MedicalResearch.com Interview with:
Byron Caughey, Ph.D.
Chief, TSE/prion Biochemistry Section
Laboratory of Persistent Viral Diseases
NIH/NIAID Rocky Mountain Laboratories
Hamilton, MT 59840 USA
MedicalResearch.com: What is the background for this study? What are the main findings?
Response: Corneal transplants have caused the transmission of Creutzfeldt-Jakob disease (CJD) in at least two cases, and pathological prion protein has been detected in the retinas of the eyes of sporadic CJD cases. To build on these previous indications of prions in eye tissue, we tested the distribution of prions in various components of eyes from 11 sCJD decedents.
We applied a highly sensitive surrogate test for prions (RT-QuIC) that indicated that all of the sCJD cases had prions in multiple parts of their eye, including the cornea and sclera, which is the white outer surface of the eye. Retinas were usually contained the highest levels, in some cases approaching levels in the brain. Some other parts such as the cornea, lens and vitreous had much lower, but detectable, levels.
MedicalResearch.com: What should readers take away from your report?
Response: Our ability to detect prions in multiple eye components might aid antemortem diagnostic testing for prion disease. Also, our results augment concerns that such ocular prions might present risks of transmission via medical procedures involving the eye.
However, I know of no evidence that routine eye exams, or casual interactions involving contact with the eye, have transmitted Creutzfeldt-Jakob disease .
MedicalResearch.com: What recommendations do you have for future research as a result of this work?
Response: Given these possible risks (albeit presumably low), ophthalmologists might consider using disposable instruments that contact the eye whenever feasible, or using effective anti-prion decontamination treatment on instruments that are reused.
MedicalResearch.com: Is there anything else you would like to add?
Response: The approach that we have described might also be applicable to the detection of other putatively prion-like misfolded protein aggregates in eye tissue. For example, we have developed similar highly sensitive RT-QuIC tests for the aggregated proteins that cause Parkinson’s disease, Alzheimer’s disease and some other neurodegenerative diseases and plan to apply them to eye tissue from relevant cases.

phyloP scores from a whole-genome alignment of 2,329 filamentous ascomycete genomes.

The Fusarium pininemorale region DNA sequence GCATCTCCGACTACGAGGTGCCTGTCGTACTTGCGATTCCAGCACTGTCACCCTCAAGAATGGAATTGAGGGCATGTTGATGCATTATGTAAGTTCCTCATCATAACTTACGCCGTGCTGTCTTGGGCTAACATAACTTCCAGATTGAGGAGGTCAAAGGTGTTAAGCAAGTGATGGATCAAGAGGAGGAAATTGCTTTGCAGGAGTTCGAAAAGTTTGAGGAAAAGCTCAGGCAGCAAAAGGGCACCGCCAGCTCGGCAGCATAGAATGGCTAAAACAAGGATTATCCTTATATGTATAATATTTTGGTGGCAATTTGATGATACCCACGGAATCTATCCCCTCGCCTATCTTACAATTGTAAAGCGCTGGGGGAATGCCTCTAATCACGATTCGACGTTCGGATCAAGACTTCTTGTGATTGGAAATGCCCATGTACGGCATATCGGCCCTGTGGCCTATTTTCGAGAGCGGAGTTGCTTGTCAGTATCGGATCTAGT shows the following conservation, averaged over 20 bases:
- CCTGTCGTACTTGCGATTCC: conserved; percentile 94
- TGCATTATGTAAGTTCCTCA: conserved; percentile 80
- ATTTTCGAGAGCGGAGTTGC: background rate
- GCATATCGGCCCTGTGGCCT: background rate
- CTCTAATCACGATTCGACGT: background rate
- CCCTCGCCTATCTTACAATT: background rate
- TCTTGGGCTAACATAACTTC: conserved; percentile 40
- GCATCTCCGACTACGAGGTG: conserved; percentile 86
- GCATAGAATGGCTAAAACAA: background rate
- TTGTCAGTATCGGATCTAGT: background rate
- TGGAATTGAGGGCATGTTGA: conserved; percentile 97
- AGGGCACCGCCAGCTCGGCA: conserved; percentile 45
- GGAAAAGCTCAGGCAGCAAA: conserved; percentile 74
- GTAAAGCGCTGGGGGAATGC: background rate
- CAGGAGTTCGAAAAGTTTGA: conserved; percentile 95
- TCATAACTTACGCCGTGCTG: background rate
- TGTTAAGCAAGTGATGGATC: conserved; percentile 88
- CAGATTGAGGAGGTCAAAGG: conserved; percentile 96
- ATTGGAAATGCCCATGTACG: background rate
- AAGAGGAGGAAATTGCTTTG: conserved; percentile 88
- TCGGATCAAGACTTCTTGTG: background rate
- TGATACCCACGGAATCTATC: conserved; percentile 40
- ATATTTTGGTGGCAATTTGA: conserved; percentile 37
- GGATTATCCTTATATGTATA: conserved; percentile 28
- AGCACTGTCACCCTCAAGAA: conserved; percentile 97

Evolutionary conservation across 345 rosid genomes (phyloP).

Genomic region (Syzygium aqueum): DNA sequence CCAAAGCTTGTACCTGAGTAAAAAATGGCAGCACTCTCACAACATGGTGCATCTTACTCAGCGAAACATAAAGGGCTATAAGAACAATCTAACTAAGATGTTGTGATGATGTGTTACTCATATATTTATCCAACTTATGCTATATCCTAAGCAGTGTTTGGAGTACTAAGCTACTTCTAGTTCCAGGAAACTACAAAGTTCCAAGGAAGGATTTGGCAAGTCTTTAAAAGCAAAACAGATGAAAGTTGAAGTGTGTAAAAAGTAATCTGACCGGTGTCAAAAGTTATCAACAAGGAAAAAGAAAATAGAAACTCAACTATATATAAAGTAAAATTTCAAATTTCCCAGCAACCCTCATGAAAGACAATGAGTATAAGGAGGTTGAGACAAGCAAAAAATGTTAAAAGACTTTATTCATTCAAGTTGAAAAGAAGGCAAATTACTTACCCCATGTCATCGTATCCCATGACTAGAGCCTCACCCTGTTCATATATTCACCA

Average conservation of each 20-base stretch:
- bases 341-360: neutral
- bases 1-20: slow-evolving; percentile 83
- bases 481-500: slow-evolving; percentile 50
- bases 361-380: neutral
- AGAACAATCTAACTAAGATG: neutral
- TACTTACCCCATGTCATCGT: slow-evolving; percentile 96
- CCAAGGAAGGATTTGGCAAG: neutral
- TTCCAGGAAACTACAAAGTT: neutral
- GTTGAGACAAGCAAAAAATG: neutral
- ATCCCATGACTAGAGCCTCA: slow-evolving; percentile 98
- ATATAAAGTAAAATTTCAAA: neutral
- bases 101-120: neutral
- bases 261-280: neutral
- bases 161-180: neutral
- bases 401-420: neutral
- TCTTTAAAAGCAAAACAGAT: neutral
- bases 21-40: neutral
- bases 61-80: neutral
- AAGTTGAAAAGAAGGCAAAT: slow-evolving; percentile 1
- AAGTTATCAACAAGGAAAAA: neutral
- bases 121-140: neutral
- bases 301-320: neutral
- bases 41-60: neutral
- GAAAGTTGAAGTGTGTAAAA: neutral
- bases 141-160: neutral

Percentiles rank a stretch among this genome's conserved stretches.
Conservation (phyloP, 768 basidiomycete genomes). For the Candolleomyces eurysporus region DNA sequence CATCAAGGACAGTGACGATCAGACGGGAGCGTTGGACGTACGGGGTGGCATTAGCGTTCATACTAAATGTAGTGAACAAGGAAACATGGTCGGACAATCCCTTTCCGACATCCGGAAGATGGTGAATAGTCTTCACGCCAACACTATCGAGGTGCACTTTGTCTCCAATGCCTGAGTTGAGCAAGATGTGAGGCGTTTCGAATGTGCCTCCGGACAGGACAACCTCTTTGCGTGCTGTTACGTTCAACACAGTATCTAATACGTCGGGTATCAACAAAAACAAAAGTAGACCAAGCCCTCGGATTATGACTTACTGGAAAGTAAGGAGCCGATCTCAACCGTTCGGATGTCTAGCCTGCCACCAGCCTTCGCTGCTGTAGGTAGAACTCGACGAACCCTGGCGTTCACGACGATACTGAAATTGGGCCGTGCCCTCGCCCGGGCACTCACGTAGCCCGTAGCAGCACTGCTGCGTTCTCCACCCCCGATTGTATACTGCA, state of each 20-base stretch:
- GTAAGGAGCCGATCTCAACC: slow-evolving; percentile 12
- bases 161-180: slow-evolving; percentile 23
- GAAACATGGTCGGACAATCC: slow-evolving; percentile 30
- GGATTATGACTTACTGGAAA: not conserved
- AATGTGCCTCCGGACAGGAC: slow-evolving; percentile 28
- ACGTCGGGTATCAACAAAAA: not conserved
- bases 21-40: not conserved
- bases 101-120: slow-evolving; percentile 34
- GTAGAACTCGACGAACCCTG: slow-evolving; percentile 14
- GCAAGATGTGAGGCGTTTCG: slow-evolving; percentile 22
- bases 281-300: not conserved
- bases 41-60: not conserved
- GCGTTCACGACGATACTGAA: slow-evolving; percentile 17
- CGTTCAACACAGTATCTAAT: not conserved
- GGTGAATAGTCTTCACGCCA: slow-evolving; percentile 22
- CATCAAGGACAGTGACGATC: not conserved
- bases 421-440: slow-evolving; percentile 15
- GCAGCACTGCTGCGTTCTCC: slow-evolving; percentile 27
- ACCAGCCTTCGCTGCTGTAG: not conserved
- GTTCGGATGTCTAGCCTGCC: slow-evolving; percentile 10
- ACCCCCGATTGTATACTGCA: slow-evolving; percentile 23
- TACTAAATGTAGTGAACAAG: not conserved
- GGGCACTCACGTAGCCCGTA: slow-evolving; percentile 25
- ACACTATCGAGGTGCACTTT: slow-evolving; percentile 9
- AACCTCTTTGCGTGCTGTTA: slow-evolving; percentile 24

Disclosures: Some coauthors of this study are named as inventors of RT-QuIC technologies that relate to these studies.
References:Prion Seeds Distribute throughout the Eyes of Sporadic Creutzfeldt-Jakob Disease Patients. Orrù CD, Soldau K, Cordano C, Llibre-Guerra J, Green AJ, Sanchez H, Groveman BR, Edland SD, Safar JG, Lin JH, Caughey B, Geschwind MD, Sigurdson CJ. MBio. 2018 Nov 20;9(6). pii: e02095-18. doi: 10.1128/mBio.02095-18. PMID: 30459197.
Funding:NIH’s Intramural Research Program of the National Institute of Allergy and Infectious Diseases (NIAID), National Institute of Neurological Disorders and Stroke (NINDS), and National Institute on Aging; Michael J. Homer Family Fund; Equity in Brain Health at the Global Brain Health Institute; and donations to the NIAID Gift Fund from Mary Hilderman Smith, Zoë Smith Jaye, and Jenny Smith Unruh in memory of Jeffrey Smith.
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